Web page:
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How can you set various words in your lstlisting to various text colors?

For instance, I want the word "fail" to appear in red and the word "pass" in green.

I have the feeling there should be some easy escape possibility!?

What did not work

I tried using the parameter

escapeinside={(*@}{@*)}

and then within the lstlisting

(*@\color{red}@*) fail (*@\color{black}@*)

But this has no effect.

Therefore, I've tried

$\textcolor{red}{\lstinline!fail!}$

but listings does not like nested lstinline within lstlistings.

Complex solution

a not quite suitable solution is described in \textcolor within lstlisting?: it is intended for one color only, so I would have to add something like

moredelim=**[is][\color{red}]{@}{@},

for every color I use :(

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2 Answers 2

up vote 2 down vote accepted

The escaped part is a group, so color command issued there are lost at the end. There is no official way to set a color globally but you can look here How can I change the text color in such a way that the effect transcends groups?.

Beside this you can try to set the color with \aftergroup (but color of keywords will overwrite this settings):

\documentclass{article}
\usepackage[T1]{fontenc}
\usepackage{xcolor}
\usepackage{listings}

\begin{document}

\def\redcolor{\color{red}}
\def\blackcolor{\color{black}}
\begin{lstlisting}[escapechar=@]
#@\aftergroup\redcolor@include@\aftergroup\blackcolor@ <fstream.h>
void main () {
fail
pass
}
\end{lstlisting}

\end{document}
share|improve this answer
    
Hey, thanks for both advices :) Are you sure about the escape? I picked up the escape sequence {(*@} in the (old) lstlisting manual, and it works fine so far (mainly for labels). –  DaveBall aka user750378 Jul 24 '13 at 21:28
    
Why does your example require xcolor? It should work just as well for the color package, right? –  DaveBall aka user750378 Jul 24 '13 at 21:29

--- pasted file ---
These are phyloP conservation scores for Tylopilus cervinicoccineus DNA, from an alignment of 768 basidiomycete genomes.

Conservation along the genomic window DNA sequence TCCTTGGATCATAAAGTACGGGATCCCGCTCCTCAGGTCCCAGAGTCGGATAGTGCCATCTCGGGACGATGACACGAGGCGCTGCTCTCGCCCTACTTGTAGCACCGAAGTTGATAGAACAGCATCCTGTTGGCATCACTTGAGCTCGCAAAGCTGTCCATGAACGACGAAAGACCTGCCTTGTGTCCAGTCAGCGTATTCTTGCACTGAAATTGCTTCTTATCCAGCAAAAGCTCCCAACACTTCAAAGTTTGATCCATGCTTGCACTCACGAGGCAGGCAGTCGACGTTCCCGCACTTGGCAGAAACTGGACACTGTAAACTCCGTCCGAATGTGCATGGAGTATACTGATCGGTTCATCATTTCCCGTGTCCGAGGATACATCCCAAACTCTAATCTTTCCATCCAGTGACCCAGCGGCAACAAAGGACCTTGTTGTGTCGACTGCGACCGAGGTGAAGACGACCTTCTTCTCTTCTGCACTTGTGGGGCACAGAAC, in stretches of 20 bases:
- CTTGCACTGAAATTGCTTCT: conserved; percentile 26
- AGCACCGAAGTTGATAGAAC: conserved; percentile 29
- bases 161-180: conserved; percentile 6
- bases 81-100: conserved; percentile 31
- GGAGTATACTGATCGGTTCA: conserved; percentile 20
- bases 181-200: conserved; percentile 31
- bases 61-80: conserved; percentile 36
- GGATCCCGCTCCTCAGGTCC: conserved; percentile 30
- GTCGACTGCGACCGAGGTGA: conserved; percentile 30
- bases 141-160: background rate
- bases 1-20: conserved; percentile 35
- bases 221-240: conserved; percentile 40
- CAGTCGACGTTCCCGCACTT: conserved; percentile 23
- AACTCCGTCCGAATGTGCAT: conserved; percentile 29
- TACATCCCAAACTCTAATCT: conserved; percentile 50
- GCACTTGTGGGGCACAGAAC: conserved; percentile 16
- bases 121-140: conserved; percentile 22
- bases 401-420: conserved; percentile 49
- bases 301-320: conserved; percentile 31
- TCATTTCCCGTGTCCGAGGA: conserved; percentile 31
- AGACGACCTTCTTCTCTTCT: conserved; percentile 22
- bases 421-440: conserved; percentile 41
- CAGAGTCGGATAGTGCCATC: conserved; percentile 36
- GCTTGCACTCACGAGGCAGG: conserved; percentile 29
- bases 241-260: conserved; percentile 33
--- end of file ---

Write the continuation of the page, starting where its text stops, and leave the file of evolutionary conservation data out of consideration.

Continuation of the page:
1  
No I'm not sure about the escape - and after some test I think I mixed it up with something else. I edit the answer. And regarding the color: You didn't provide an example so I used Gonzalos as starting point. You can use color instead if you want, but I would prefer xcolor. –  Ulrike Fischer Jul 25 '13 at 6:56

One option would be to use additional keyword sets:

\documentclass{article}
\usepackage[T1]{fontenc}
\usepackage{xcolor}
\usepackage{listings}

\lstset{
language=C++,
basicstyle=\small\ttfamily,
columns=fullflexible,
keywords=[2]{fail},
keywords=[3]{pass},
keywordstyle={\color{blue!80!black}},
keywordstyle=[2]{\color{red!80!black}},
keywordstyle=[3]{\color{green!50!black}},
}

\begin{document}

\begin{lstlisting}
#include <fstream.h>
void main () {
fail
pass
}
\end{lstlisting}

\end{document}

enter image description here

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Works great in my case, thanks (+1) If no answer comes up that is more flexible (for other people that might want to mark the same word in different colours), I'll mark this answer as accepted in a couple of days. –  DaveBall aka user750378 Jul 24 '13 at 13:14
    
In this particular case, I prefer to use emph and emphstyle instead of keywords and keywordstyle because "fail" and "pass" are not keywords of C++. –  Paul Gaborit Jul 25 '13 at 9:16
    
Though this is a great answer, I accepted Ulrike's, since aftergroup is the more flexible solution and explains and resolves the core problem. –  DaveBall aka user750378 Jul 25 '13 at 11:55

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